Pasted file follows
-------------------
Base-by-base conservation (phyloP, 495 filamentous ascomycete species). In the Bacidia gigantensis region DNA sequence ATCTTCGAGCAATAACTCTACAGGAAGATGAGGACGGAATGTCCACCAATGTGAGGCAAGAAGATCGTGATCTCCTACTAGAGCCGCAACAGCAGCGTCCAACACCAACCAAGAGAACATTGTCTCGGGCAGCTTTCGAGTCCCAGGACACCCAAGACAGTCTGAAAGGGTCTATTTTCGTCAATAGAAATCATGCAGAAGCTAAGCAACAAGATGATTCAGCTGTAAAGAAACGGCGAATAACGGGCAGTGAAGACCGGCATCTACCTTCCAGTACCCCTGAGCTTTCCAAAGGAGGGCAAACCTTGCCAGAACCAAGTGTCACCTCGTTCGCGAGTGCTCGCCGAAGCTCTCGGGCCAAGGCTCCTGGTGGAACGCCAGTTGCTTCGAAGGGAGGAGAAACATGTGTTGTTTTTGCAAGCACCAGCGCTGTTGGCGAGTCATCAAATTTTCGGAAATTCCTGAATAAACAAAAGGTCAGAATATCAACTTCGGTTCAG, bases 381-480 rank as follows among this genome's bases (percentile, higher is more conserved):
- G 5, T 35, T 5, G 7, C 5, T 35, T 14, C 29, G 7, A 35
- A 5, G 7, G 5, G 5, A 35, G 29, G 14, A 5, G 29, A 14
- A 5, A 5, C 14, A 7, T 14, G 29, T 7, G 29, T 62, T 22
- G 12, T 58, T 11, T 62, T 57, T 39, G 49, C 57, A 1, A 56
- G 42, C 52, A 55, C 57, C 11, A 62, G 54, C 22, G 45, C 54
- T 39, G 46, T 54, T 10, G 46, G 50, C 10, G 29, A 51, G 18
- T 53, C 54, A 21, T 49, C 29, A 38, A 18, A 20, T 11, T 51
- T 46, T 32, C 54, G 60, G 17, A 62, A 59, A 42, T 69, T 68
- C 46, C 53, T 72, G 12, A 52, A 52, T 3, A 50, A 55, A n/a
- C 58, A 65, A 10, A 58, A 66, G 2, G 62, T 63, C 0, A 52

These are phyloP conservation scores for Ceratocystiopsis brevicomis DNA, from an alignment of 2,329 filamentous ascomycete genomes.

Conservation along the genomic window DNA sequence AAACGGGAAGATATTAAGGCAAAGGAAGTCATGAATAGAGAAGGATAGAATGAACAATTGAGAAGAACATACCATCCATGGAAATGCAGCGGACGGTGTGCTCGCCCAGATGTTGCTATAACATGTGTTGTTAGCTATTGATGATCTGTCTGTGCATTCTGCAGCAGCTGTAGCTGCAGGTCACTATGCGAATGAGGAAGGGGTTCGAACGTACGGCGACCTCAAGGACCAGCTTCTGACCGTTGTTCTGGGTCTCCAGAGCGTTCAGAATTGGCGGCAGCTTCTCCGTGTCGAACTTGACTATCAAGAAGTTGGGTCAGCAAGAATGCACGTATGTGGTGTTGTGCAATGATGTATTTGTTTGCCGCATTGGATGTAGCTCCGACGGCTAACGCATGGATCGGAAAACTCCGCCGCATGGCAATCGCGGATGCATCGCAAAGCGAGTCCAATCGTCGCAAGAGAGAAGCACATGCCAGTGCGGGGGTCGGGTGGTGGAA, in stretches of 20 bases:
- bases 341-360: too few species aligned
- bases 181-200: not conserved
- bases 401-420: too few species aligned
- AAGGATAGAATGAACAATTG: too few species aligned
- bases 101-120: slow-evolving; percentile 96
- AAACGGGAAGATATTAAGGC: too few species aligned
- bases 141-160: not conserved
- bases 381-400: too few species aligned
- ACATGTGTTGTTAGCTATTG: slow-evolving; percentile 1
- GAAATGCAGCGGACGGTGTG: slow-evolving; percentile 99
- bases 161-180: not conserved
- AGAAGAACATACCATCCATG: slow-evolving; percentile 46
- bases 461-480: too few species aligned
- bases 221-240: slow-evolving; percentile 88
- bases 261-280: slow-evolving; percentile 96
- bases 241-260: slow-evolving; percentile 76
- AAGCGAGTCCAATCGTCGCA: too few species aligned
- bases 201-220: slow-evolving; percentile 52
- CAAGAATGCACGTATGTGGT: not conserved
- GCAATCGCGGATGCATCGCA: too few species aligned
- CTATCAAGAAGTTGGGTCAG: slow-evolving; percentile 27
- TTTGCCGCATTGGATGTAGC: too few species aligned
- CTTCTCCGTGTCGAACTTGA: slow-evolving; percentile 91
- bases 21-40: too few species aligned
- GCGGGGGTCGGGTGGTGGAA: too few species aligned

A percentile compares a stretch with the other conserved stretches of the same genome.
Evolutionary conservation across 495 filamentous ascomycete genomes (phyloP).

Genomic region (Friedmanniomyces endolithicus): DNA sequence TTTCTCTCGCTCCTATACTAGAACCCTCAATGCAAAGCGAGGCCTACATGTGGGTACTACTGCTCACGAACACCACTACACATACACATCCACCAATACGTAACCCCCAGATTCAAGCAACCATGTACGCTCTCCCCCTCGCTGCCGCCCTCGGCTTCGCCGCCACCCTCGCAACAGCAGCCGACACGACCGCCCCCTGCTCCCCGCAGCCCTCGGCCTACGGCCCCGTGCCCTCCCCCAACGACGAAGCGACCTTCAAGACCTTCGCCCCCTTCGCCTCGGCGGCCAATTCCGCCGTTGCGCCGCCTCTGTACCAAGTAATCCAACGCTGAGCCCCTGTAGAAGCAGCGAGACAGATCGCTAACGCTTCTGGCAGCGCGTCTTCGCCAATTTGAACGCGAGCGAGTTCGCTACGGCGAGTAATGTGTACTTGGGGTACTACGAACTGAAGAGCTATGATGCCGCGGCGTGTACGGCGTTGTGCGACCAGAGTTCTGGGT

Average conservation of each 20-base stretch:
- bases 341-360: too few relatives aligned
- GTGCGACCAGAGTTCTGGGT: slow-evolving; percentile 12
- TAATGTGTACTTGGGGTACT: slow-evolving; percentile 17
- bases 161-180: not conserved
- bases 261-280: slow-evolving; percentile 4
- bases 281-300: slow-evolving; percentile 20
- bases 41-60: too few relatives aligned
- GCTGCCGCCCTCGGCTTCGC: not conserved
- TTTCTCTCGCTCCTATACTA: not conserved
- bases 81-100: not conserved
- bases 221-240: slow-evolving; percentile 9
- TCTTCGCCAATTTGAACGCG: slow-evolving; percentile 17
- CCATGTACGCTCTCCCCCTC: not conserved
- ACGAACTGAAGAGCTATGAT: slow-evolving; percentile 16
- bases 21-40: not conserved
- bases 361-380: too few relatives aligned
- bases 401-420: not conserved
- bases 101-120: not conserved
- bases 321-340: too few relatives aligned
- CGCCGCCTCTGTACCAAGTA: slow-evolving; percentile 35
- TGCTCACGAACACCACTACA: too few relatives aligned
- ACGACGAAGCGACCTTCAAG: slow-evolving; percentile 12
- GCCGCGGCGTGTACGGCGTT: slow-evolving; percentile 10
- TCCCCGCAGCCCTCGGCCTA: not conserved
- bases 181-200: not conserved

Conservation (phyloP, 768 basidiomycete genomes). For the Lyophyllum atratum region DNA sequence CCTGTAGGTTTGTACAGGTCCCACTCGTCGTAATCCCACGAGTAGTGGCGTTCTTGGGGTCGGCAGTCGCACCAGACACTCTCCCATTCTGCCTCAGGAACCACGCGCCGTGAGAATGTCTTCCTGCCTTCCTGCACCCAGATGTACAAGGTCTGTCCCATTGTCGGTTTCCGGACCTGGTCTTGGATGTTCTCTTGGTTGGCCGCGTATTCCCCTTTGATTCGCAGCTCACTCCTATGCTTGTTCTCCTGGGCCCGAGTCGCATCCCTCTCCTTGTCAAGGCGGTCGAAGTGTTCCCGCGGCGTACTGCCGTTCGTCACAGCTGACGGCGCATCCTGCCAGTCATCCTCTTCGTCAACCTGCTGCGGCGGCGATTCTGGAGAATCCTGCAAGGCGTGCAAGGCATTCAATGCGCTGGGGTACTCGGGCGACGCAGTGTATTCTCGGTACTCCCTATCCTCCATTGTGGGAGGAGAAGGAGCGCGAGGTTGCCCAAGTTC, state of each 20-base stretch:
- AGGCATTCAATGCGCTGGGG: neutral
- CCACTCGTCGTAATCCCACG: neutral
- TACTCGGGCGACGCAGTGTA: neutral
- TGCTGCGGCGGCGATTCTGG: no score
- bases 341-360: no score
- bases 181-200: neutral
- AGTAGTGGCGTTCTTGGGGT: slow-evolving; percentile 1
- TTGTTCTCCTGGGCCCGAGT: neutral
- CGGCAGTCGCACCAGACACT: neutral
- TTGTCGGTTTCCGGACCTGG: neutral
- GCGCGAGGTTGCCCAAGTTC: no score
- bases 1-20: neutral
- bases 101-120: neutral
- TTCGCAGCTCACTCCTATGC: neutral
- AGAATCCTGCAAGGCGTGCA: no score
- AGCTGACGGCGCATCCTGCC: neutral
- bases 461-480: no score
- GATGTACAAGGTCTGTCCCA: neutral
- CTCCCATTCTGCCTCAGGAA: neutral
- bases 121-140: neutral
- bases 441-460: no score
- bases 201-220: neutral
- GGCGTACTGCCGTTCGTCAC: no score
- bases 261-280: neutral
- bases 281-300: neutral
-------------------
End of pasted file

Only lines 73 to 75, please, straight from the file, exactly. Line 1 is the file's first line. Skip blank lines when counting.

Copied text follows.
- bases 341-360: no score
- bases 181-200: neutral
- AGTAGTGGCGTTCTTGGGGT: slow-evolving; percentile 1